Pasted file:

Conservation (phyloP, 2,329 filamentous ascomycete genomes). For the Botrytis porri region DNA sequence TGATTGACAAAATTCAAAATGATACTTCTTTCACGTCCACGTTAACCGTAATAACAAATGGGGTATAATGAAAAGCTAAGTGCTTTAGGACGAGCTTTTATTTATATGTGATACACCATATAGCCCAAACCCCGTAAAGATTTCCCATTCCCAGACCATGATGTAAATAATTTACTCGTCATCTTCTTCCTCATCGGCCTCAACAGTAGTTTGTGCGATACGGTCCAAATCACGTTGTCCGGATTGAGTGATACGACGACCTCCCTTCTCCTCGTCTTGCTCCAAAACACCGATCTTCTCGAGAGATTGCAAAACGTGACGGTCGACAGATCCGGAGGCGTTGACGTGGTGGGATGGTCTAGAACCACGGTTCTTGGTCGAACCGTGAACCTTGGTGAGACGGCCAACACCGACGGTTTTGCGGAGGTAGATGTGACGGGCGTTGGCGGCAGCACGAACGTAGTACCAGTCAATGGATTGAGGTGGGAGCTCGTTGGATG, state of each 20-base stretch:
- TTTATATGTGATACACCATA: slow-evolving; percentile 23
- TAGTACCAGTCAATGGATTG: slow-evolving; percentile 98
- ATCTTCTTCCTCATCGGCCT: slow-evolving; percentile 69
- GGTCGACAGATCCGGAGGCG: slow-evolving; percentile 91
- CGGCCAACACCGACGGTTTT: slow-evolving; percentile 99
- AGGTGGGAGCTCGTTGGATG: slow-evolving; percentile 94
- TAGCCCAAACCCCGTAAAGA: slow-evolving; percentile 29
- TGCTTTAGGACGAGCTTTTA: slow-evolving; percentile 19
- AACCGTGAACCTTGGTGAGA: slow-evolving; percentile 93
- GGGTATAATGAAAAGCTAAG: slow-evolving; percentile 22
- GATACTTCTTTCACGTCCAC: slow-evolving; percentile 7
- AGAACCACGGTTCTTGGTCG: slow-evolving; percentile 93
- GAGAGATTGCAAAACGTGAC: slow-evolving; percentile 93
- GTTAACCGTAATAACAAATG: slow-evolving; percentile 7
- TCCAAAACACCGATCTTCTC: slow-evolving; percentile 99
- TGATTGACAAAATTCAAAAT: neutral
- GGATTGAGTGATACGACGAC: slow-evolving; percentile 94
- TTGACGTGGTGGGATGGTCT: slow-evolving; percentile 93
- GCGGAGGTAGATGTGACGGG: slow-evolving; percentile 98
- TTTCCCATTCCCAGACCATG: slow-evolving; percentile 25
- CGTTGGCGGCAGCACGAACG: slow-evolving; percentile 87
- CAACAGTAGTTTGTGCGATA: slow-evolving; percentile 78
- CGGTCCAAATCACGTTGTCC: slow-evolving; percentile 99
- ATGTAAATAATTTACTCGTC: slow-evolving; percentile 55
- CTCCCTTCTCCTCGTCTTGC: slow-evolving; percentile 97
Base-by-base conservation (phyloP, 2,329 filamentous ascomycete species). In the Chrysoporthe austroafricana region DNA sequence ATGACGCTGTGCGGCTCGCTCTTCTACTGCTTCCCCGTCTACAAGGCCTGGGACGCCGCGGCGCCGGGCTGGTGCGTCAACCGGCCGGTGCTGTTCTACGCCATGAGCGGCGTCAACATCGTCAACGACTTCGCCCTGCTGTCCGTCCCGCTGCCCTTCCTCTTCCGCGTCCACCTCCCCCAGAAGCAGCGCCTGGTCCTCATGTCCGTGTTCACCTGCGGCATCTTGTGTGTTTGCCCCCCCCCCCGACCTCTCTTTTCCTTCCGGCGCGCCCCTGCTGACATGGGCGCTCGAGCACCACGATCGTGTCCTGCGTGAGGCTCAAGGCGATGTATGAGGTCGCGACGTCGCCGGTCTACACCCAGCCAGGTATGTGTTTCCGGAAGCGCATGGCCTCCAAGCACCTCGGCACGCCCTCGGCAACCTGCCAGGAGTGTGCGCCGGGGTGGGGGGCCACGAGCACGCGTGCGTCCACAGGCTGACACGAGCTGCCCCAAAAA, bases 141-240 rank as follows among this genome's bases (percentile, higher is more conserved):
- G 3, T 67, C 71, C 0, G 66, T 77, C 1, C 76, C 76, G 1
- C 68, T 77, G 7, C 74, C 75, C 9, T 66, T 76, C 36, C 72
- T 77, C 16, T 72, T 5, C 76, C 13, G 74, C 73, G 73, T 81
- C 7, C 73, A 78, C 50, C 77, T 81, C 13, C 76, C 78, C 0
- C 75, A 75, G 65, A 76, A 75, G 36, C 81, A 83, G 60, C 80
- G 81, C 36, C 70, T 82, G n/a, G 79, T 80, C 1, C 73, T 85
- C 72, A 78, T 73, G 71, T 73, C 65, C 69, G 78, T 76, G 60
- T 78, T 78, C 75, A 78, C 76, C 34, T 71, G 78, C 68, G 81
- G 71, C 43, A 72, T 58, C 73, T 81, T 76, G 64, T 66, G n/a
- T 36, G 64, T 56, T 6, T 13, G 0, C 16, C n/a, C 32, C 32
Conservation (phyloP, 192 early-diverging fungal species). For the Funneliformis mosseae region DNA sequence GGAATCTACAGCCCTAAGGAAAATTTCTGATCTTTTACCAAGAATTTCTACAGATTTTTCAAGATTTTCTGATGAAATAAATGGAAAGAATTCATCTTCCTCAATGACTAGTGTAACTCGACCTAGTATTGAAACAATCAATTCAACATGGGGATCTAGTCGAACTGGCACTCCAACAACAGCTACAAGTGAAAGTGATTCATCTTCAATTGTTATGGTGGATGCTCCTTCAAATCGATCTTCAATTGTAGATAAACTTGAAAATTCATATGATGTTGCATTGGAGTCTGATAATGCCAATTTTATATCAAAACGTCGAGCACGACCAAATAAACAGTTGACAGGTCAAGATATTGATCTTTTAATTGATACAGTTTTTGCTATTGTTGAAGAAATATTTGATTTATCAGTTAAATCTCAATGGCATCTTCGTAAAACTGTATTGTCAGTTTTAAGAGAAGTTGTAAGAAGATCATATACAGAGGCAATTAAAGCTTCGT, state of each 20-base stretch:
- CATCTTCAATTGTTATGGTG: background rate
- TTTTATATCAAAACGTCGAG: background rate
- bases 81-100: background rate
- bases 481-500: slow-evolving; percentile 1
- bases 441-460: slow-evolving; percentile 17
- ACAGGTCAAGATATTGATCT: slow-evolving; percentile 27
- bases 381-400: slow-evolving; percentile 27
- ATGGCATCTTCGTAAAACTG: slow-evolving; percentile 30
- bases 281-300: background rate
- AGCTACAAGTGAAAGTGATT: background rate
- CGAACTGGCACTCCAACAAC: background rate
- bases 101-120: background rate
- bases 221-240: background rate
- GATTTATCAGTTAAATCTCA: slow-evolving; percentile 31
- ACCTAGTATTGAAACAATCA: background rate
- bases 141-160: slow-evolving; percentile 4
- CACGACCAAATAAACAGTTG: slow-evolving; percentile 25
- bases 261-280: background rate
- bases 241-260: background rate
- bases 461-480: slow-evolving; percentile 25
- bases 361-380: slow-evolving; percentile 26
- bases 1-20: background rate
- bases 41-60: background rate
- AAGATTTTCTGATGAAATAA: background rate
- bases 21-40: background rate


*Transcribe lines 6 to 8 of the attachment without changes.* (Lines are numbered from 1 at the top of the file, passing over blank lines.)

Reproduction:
- CGGCCAACACCGACGGTTTT: slow-evolving; percentile 99
- AGGTGGGAGCTCGTTGGATG: slow-evolving; percentile 94
- TAGCCCAAACCCCGTAAAGA: slow-evolving; percentile 29